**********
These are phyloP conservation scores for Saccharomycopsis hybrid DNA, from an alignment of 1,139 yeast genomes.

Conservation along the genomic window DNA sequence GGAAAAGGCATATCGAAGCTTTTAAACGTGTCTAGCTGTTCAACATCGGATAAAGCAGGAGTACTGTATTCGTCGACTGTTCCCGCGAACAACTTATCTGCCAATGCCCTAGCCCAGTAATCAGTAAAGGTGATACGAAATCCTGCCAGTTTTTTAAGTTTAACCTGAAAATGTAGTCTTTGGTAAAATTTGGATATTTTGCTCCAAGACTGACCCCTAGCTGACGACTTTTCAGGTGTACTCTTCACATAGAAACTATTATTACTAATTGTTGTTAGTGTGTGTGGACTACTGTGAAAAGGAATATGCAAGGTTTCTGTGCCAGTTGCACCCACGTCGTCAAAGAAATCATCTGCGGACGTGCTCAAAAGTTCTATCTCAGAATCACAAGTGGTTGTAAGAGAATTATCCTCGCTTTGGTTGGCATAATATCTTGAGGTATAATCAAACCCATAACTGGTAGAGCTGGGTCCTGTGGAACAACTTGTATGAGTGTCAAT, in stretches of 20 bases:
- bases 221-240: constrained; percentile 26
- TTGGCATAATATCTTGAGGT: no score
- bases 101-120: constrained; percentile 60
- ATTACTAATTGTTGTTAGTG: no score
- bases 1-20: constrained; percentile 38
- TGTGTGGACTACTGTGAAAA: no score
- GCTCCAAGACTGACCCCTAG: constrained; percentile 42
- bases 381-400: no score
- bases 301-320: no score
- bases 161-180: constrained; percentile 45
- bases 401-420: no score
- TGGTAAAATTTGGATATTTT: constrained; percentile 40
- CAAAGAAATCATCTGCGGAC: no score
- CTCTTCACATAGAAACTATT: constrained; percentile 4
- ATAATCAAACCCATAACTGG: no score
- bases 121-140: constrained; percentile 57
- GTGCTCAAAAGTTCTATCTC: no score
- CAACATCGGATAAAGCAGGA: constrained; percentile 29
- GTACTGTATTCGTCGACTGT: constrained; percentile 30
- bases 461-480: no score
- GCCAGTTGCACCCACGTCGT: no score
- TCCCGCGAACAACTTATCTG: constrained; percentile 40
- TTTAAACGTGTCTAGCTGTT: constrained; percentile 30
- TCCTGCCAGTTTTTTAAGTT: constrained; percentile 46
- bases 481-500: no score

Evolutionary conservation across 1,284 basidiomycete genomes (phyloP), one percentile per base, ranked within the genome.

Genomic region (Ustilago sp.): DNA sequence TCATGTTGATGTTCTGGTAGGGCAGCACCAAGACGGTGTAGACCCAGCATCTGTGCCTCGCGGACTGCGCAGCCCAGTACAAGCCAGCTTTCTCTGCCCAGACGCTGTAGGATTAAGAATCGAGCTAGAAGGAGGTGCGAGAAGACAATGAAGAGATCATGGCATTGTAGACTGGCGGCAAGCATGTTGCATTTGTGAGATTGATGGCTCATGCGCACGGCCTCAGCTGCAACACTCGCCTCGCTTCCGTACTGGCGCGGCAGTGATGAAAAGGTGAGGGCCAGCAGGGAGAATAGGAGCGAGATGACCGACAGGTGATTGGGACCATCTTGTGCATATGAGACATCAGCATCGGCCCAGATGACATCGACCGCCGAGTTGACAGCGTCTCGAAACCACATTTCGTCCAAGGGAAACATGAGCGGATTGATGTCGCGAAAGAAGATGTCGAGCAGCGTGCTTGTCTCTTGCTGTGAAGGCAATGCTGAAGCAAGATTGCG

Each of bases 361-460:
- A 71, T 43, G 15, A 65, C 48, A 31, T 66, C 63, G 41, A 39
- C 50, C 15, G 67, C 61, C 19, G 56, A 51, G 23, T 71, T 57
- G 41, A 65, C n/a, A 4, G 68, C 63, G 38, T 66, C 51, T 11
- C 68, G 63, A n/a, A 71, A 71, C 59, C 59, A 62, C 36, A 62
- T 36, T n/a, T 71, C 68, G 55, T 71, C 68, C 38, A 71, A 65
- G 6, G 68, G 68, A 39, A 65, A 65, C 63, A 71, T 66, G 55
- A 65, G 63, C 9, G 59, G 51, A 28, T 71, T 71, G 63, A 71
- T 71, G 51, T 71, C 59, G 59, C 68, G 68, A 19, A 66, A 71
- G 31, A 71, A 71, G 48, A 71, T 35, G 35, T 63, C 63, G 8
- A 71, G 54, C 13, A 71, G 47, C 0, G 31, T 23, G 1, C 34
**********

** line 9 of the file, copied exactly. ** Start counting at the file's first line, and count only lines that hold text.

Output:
- GCTCCAAGACTGACCCCTAG: constrained; percentile 42